by Debbie Naples.
Noise and death normally don’t go together in most people’s minds. In most people’s minds, death is a startling unending silence, an infinite pause, a landscape of deafness…death has no sound. Unless you consider the leaf blower and dead leaves, and the wood chipper and dead trees, and the tree stump and the chain saw…death attracts noise and machines in this century like no other grim reaper ever did. In Egypt professionals were hired to howl and mourn, there was so little noise of torment back then.
The howling screams of the dead or how a leaf blower can rend silence into fragments all the way into December is one thing, and then comes the snow blower, and if you are Scrooge, the Christmas carolers.
But that’s it. Meanwhile it’s winter and it’s quiet. The big wide heart of the sun has withdrawn and fails to melt the icebergs that seem to appear everywhere, the flowers are dead, sleeping, covered in snow, kept in greenhouses or your actual house. The Winterberry is bright red and shining in the parking lot, the rustle of leaves is gone, tree bark is exposed, the whisper of grass is a dream….The wind sweeps the snow and rolls over the desiccated gardens, all there is to hear is a hiss or a distant whistle. No trumpets blare at the rose glow sunrise of January or the orange burn of twilight…just quiet. Everyone fun is hibernating: dancing bears, cosmos, daises, water features, lily leaf beetles; everyone is either in bed or dead.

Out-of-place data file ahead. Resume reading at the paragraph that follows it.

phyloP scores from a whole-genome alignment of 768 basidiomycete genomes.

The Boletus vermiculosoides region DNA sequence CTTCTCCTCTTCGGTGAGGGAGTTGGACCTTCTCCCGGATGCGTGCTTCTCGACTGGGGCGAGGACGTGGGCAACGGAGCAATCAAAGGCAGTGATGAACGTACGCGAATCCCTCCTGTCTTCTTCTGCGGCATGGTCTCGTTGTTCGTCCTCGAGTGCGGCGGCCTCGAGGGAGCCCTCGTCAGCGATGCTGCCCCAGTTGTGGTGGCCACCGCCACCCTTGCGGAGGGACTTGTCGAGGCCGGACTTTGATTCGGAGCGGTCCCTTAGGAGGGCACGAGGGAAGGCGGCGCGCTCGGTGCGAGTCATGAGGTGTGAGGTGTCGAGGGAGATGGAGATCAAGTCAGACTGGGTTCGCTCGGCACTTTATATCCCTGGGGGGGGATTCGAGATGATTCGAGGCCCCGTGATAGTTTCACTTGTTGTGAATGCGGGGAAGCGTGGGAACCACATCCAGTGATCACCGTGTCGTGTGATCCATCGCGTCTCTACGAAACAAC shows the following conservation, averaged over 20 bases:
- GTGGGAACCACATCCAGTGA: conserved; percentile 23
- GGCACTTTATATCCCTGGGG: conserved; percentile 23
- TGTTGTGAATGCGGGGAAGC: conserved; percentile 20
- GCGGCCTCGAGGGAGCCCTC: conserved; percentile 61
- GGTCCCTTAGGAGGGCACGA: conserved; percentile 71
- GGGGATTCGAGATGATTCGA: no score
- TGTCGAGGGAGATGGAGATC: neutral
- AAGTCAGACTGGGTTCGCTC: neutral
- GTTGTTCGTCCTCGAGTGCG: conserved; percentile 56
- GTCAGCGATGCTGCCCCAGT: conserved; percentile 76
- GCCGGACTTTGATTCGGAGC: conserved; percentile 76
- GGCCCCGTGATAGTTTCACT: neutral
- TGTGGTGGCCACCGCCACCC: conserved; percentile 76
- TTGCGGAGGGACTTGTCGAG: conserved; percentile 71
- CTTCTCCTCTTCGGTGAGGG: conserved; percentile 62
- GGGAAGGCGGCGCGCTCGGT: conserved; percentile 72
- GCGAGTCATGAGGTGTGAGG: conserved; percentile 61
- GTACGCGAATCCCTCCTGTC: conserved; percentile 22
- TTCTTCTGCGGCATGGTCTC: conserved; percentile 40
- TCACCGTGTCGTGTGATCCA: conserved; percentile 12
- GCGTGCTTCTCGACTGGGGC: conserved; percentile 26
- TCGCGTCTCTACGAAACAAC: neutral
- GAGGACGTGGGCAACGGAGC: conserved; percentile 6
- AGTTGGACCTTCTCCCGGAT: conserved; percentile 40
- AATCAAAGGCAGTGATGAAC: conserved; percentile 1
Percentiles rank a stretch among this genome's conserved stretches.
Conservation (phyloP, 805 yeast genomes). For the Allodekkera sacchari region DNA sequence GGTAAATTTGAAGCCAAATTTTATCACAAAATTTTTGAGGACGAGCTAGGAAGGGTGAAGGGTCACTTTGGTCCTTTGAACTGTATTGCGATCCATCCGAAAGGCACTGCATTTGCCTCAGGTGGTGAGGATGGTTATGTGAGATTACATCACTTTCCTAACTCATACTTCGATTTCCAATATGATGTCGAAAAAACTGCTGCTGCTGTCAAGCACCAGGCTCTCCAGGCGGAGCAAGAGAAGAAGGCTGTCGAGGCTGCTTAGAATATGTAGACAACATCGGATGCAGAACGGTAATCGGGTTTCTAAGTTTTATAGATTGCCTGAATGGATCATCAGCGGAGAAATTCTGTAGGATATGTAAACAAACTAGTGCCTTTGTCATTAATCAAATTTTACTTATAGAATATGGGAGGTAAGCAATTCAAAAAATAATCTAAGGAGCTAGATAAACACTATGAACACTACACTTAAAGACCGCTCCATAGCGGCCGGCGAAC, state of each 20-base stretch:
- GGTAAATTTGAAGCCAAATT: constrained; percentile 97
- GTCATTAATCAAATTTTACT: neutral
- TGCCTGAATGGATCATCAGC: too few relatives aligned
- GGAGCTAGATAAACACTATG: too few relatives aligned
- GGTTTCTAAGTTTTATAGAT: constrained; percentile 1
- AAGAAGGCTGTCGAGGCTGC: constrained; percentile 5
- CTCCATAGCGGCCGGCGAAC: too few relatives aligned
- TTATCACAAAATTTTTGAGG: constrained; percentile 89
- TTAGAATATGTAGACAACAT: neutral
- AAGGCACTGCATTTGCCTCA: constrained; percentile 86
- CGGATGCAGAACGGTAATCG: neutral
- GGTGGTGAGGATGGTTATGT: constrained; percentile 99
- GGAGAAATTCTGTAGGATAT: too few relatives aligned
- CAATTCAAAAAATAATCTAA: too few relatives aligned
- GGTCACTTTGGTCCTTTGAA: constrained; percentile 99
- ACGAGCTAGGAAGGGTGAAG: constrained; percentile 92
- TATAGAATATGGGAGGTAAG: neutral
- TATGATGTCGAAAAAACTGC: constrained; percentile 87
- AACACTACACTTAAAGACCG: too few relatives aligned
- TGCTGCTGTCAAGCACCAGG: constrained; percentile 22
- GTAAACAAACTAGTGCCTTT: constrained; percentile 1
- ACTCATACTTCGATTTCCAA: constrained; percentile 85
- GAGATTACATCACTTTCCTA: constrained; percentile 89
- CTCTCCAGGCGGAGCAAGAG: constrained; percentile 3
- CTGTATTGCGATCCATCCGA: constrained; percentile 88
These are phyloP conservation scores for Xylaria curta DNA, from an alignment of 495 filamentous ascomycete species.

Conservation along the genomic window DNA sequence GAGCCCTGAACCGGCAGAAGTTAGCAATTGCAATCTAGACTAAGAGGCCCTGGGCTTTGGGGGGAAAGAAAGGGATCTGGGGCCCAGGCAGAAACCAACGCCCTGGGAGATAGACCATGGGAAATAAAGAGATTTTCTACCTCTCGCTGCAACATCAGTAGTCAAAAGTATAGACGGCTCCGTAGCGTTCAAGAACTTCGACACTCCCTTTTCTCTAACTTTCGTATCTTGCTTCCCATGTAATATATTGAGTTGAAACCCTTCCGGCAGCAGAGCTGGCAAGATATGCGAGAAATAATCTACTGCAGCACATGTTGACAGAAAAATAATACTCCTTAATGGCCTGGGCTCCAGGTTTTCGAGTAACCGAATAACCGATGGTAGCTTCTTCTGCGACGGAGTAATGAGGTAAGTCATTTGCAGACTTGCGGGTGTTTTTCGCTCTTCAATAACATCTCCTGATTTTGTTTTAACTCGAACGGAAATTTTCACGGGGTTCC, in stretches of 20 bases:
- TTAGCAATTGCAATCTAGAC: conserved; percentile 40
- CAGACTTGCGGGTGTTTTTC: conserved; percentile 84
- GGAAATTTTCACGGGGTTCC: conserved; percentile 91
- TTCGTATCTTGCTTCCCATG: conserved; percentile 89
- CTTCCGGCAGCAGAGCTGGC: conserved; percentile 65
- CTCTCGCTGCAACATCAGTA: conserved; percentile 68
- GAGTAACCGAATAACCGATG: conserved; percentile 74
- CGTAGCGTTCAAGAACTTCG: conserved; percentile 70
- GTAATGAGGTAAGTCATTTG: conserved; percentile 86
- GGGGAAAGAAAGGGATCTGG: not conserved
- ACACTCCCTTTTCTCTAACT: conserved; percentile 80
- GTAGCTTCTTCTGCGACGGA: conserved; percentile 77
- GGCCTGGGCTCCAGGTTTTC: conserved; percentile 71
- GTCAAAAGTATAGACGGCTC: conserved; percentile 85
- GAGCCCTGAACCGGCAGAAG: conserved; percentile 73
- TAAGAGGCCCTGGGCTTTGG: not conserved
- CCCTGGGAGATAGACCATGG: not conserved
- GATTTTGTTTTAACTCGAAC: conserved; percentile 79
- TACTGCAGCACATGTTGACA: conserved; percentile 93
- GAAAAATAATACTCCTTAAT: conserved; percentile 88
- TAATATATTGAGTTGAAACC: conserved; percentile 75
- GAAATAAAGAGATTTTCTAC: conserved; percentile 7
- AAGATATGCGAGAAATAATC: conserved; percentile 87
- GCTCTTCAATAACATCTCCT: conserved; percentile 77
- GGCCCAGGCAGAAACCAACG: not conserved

That’s winter. Unless you are human, and then you must find ways other than the ski slopes to imbibe the joyousness of cold freezing single digit temperatures and greet each day with a smile on your face. And so….
The ‘winter-interest’ or ’bitter-winter-interest’ shrubs are in full use. The red twig dogwood, with its red twigs…the Kerria japonica with its insanely bright green stems, insane in contrast to the brown gray white collection in the yard, and the pines among other nonbrowning plants. Still the silence is deafening.
Though most plant life, beyond the evergreens, that has not disintegrated, is clinging to the vine with small plant claws in an earth as hard as granite, the beauty of twisted dead things, like Hellenic statues, faces contorted in agony and age, hopefully becomes apparent,… or else you go to the pub and eagerly await the vernal equinox.